It seems that, once again, Africa and the rest of the developing world have been short-changed, given the broken promises in the wake of the global economic implosion.

Q&A: “African Farmers Benefit When They Organise Themselves”

Research into an initiative to improve the lot of Ghanaian farmers shows how important it is that farmers organise themselves to improve their bargaining power with buyers.

DEVELOPMENT-AFRICA: Airwaves Changing Lives of the Physically Challenged

In the past physically challenged Theophilus Ayim would have been kept behind closed doors by his family because they feared he would be scorned and ridiculed by the community.

Q&A: EPAs Will Provide Africa With "Better Export Opportunities"

The European Union has pressurised Ghana to sign an economic partnership agreement (EPA) despite civil society concerns being raised about the detrimental effects further trade liberalisation will have on development in the West African country.

Barrack Obama: 'Wealthy nations must open our doors to goods and services from Africa in a meaningful way.' Credit:  U.S. Govt

U.S.-AFRICA: 'Mutual Partnership and Mutual Respect'

"We must start from the simple premise that Africa's future is up to Africans," U.S. president Barack Obama told Ghana's parliament. And the keys to that future, as outlined in his speech, include democratic elections, accountability, good governance and strong institutions.

Market queens control the market for fresh vegetables in Ghana. Credit:  Evans Mensah/IRIN

GHANA: Tomato Queens Short-Change Farmers

When you meet Naomi Aframea, 60, in the streets of Accra, you could take her for any other Ghanaian woman going about her business. But step into her stall at Agbobloshie Market, one of the capital’s satellite markets, and amidst stacks of the wooden crates used to ship tomatoes, you sense her power.

TRADE: ECOWAS Delay on EPA Allows Ghana to Re-Think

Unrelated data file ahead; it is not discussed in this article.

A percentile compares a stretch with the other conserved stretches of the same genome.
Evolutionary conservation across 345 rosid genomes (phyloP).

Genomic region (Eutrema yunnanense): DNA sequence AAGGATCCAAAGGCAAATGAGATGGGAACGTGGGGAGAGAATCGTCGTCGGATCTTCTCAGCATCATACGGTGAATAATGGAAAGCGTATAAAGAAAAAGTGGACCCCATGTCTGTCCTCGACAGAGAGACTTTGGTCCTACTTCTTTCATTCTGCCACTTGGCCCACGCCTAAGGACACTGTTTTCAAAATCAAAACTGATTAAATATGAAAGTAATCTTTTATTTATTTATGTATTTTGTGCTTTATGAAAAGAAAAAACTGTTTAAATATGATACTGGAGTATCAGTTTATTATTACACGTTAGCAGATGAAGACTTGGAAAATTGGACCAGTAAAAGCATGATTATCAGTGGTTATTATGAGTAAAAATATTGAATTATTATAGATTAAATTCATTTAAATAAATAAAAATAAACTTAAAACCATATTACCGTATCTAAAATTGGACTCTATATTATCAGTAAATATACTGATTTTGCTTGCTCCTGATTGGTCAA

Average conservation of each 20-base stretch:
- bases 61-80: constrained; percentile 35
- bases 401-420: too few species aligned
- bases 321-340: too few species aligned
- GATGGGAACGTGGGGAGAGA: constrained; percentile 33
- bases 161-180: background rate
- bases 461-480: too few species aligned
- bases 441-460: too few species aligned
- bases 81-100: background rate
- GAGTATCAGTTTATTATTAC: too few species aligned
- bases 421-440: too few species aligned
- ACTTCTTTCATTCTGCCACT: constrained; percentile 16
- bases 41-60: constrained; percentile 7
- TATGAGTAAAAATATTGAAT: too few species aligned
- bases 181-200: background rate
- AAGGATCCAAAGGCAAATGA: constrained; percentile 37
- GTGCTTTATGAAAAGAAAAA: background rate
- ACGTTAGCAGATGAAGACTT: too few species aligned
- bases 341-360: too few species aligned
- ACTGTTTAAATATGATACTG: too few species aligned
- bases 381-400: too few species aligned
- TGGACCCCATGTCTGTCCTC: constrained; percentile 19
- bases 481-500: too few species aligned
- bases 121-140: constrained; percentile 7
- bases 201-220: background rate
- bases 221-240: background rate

There are conflicting signals about whether west African countries will sign an economic partnership agreement (EPA) with the European Union, as the original deadline of Jun 30 has been postponed and stakeholders hold different views on the new deadline of end Oct. This may still allow Ghana to re-think its interim EPA.

GHANA-ECONOMY: Credit Crunch Starts To Bite

When the news of the global financial crisis broke in Ghana last year, the then-President John Kufuor said the country’s economy was insulated against the effects of the credit crunch being reported in Europe and the United States. There now seems to be an admission now that ripples are being felt.

AFRICA: ‘‘Invest in Job Creation to Buffer Global Crisis’’

African governments should invest in creating jobs, providing social services and building food security to shield people against the effects of the global economic and financial crisis. They should also develop micro-credit facilities to make money available to small businesspeople and boost economies.

Watering maize: GM is touted as key to improving food security; environmental activists urge caution; thus far Ghanaian consumers seem indifferent. Credit:  Louise Stippel/USAID

AGRICULTURE-GHANA: Few Signs of Concern as GM Crops Advance

Ghanaians are daily consuming genetically modified (GM) products imported by various traders without much care. However, as the government prepares to allow the planting of GM crops locally in a bid to boost food production, one non-governmental organisation, Friends of the Earth (FoE) Ghana is sounding the alarm.

A new borehole: Ghana's shadow MDG report survey found 48.3 percent believe govt has done little on providing access to safe drinking water; 51.7 percent believed the government is on track... Credit:  USAID

WATER-GHANA: Something Doesn't Add Up

It looks like someone is not telling it as it is as far as meeting the Ghana’s Millennium Development Goals (MDG) on water supply is concerned.